July 4, 1936 - Editorial - Youth = Conscious, by George Lorimer
One of the strangest of recent developments is the endeavor to make the country "youth-conscious." If this means redoubled efforts to find employment for young men and women, or to provide them with vocational guidance, or to help them solve their other problems, then the idea is naturally deserving of praise. But if making the country "youth-conscious" means to set young people apart from other men and women, or to create antagonism between one age group or another, or to persuade any particular age group that its members alone know what the trouble is, then the idea is merely pernicious.
A great deal of the talk about youth movements and youth-consciousness is not only misleading, it is the bunk. Presumably, youth, in this connection, means those from the middle or late teens to the late twenties or very early thirties. But it is just as important to have movements and national consciousness for children and adults in their thirties, forties and fifties, not to mention later decades, as it is to have them for youths.
Human life is not divided into fixed-age groups. Youths stay youths for only a fleeting interval. A human being dies in this country every 30 seconds and another is born much oftener. Human life is a relay race, a moving platform, gradually but surely and continuously changing those of one age or decade into an older one.
Human beings are not divided into sharply defined age groups; on the contrary, they form a seamless web. Normal youths do not want to be considered a race apart, any more than do women. Those of every age are indispensable, just as are male and female. A spokesman for Henry Ford has said that leadership among us has a life of only eight or ten years.
In a recent speech to a group of young men and women, Herbert Hoover stated the case even more pointedly and bluntly. Referring to the oft-repeated assertion that opportunity no longer exists for the young, he spoke of the plant and equipment which have been built up on this continent in the course of several centuries; of the millions of farms and houses; of the railways, highways, power plants, factories, stores, banks, cities, towns, newspapers, colleges and libraries; and he concluded: "It is very sad, but did it ever occur to you that all the people who live in these houses, and all those who run this complicated machine, are going to die? Just as sure as death, the job is yours, and there are opportunities in every inch of it." (pg. 22)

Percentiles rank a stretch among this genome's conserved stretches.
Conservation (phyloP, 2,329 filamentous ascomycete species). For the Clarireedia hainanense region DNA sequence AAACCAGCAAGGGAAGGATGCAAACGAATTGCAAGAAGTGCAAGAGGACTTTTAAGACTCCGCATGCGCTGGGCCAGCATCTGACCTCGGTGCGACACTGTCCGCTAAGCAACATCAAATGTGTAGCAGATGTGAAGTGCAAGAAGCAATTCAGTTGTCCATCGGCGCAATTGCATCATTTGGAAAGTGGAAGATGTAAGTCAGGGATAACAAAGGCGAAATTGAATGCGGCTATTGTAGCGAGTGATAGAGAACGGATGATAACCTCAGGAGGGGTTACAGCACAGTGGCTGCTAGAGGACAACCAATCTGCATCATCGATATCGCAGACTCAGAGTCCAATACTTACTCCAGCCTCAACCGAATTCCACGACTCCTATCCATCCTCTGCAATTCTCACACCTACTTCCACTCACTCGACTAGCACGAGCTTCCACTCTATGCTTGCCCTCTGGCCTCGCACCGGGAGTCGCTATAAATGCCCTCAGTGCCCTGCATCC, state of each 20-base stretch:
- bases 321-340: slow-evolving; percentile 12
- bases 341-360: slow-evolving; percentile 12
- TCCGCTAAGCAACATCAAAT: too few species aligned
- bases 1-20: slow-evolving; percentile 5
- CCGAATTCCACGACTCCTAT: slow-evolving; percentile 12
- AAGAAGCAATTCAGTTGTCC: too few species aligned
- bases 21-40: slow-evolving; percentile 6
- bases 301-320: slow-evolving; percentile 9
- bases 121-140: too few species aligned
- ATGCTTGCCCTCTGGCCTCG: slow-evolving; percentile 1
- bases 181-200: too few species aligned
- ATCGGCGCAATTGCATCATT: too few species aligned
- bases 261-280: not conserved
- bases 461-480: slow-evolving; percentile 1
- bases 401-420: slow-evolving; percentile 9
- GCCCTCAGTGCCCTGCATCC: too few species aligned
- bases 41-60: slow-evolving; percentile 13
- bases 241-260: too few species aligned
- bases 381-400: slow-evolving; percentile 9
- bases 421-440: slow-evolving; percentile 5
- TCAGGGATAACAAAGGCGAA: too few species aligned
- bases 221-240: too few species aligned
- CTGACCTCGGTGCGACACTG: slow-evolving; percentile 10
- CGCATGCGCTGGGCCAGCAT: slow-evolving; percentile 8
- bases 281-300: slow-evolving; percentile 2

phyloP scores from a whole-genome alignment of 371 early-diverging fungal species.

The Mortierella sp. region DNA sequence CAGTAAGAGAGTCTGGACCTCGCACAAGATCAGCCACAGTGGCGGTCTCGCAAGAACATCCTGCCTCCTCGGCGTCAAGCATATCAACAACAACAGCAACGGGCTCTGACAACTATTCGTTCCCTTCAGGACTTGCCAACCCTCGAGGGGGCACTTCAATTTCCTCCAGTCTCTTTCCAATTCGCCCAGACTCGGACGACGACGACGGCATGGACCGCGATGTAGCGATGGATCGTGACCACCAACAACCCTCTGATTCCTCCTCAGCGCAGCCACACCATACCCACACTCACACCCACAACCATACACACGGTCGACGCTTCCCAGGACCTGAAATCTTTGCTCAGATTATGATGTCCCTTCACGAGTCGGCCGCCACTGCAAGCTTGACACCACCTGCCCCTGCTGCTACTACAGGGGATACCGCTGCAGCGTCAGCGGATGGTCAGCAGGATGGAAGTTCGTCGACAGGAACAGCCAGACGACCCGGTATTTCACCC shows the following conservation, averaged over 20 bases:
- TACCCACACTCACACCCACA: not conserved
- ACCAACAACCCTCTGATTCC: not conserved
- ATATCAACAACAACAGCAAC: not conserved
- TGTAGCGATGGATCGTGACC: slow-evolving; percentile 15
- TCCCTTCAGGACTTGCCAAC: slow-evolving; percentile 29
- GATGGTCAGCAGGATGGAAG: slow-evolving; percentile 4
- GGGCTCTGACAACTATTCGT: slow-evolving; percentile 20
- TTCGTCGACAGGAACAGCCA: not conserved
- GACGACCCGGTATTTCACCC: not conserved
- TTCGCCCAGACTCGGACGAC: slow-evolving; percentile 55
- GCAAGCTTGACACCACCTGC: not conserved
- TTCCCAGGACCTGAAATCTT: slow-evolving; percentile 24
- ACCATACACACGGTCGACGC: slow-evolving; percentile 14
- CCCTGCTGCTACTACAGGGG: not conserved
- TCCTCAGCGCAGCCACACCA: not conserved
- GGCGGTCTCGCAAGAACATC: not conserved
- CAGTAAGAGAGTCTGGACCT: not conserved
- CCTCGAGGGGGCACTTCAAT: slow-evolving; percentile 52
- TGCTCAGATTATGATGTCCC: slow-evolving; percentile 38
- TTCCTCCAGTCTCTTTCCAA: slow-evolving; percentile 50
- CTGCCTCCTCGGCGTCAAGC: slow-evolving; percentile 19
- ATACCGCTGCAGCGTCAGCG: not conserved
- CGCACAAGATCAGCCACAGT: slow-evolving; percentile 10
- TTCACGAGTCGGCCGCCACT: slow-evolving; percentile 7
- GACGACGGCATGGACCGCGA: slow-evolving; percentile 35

Comments: Let's use some common sense. The main goal of the New Deal was to nationalize labor. The age group between 16 and 32, roughly, represents the breeder stock of the human race. I'm just guessing, but I'd say that most babies are born to mothers and fathers in this year range. It was very important for the New Deal to gain the mind of the youth, for they were the ones who would be conditioning the minds of their offspring, and then the pattern would continue with future generations; and with each succeeding generation the belief that wages [labor] can be legally taxed becomes more firmly implanted in the public mind. I remember that it was in my freshman year in high school in the early 1970's that my agriculture teacher, Mr. Profit, asked our freshman class if any of us didn't have social security numbers to raise our hands. Many did. I was one of them, and he handed out the forms for all of us that didn't have the numbers. We blindly complied with filling out the forms and asked no questions. Our parents approval was not necessary, we all just filled out the forms and gave them to Mr. Profit. When the social security cards came, Mr. Profit proudly handed them out to us. Today, you don't have to fill out any forms because your number in assigned to you at birth. Do you think all this happened by chance? - Or do you think that assigning newborn babies social security numbers at birth was a goal the labor Cannibals wanted to achieve?